Boldly unconventional and cheerful, that's how one could describe Babou. Never having cared about social conventions, she is suddenly faced with the realization that her own daughter is ... See full summary »
A man and a woman go out on a "big" third date. He's ashamed to admit he just lost his job, and she's afraid he'll run away if he finds out that she has a kid. Small lies lead to bigger ones and the night gets crazy very soon.
Stoney Cooper, a former Los Angeles police officer, is at a low point in his life. Kicked off the force because of his anti-authority attitude, he now ekes out a living as a freelancer in ... See full summary »
A hit song is the inspiration for this movie. In 1948, an aspiring songwriter, Tony, is working as a pianist in a bar; he meets Lola who wants to make it in show business. Tony is immediately smitten with the beautiful woman. At Manhattan's Copacabana lounge, they both start finding fame. However, fate steps in and she is swept to Havana to work in a splashy night club act where she is convinced she will find her stardom. Instead she finds Rico, a suave gangster who manages the club. Written by
John Sacksteder <firstname.lastname@example.org>
During a late 1985 appearance on "The Tonight Show with Johnny Carson", shortly before the movie aired on TV, Manilow actually revealed the ending to the movie, leading much of the audience to groan. However, he mistakenly thought they groaned not because he revealed the ending, but because of what actually happened to his character at the end, leading Manilow to comment, "It's only a movie." See more »
[Improving a musical arrangement for Lola]
We'll change the keys! That always works.
See more »
Underrated tribute to 40s screwball comedies and musicals. First rate score, excellent performances, and beautiful period settings. The feature film lighting is also quite remarkable for this time as most TV movies adopted flat TV lighting. Manilow interprets his own material far better than any of the Tonys in the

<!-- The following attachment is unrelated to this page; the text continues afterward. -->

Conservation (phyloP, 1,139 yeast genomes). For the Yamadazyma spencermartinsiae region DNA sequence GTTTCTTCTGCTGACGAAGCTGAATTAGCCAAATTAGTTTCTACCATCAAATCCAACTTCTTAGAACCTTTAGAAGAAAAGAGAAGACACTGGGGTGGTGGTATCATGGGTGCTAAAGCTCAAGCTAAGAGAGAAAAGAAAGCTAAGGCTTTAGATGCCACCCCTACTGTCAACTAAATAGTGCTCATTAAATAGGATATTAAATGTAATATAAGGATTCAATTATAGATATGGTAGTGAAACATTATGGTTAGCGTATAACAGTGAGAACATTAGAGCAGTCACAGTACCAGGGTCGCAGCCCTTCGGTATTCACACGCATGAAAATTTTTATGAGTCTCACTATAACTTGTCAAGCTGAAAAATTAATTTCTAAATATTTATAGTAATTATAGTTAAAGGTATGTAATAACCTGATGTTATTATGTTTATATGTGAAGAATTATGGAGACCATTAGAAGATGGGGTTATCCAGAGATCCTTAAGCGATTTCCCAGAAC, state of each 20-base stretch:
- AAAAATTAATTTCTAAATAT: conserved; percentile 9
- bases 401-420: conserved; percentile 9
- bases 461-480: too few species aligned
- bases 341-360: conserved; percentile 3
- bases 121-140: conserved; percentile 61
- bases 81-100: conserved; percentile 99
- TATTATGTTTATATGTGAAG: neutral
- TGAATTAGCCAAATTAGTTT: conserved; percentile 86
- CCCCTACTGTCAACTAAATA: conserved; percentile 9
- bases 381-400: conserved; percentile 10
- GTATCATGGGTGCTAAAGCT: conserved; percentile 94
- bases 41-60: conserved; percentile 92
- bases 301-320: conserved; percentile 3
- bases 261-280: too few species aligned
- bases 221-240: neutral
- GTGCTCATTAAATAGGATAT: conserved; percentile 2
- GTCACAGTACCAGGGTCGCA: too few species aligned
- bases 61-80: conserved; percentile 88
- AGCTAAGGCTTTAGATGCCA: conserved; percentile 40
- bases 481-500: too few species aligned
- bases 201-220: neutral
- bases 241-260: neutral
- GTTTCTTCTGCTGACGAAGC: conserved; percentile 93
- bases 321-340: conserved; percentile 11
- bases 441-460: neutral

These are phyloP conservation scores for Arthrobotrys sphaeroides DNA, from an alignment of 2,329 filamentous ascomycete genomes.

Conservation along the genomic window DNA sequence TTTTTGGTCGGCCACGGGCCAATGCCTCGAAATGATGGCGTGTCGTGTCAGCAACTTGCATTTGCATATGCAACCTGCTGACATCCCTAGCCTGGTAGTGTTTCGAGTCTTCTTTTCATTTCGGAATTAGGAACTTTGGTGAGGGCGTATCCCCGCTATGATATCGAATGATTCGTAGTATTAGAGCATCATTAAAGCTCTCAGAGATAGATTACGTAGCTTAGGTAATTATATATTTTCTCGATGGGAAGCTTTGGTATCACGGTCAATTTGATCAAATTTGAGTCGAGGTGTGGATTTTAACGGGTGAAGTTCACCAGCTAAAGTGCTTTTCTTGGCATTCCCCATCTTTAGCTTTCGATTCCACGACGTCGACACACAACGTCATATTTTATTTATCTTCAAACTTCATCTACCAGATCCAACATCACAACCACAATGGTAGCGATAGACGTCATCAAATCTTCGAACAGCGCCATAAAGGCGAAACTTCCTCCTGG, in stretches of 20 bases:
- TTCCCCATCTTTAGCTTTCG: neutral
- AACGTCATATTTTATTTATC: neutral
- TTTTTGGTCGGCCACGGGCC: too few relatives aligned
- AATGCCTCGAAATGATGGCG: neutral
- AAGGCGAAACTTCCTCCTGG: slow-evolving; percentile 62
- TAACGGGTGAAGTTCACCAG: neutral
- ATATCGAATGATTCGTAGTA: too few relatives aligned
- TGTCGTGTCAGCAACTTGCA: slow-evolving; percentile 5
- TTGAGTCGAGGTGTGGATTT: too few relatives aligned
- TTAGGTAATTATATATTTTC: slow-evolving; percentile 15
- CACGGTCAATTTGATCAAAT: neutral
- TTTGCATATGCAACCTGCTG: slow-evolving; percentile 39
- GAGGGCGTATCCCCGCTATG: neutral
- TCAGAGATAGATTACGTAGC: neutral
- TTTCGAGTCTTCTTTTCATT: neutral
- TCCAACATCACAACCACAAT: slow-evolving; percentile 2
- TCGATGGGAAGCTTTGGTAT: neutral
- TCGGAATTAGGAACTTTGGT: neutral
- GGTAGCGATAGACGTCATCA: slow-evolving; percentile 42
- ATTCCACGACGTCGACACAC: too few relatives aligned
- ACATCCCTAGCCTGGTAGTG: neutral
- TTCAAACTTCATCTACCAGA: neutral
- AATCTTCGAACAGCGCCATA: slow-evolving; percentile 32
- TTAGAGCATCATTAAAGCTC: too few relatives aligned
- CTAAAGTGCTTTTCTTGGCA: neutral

various stage musical versions that followed in later years. He's sort of a male Barbara Streisand with an underplayed comic edge, versatile acting skills, and a great voice. Too bad musicals were (and still are) dead by 1985. The
showcase number, "Who Needs to Dream" is both the highlight and the biggest
disappointment because it should have been staged better, even on a low
budget. It's reminiscent of Gene Kelly's famous "Singin' In The Rain" but without the rain and painfully static camera shots--cutting back and forth, back and forth between Tony and Lola. Tony (Barry) moves around a bit more toward the end,
but one is left with the impression this was the last scene they shot when they were out of money or time to do it right. The DVD version offers a beautiful transfer but, sadly offers no commentary or extra features.
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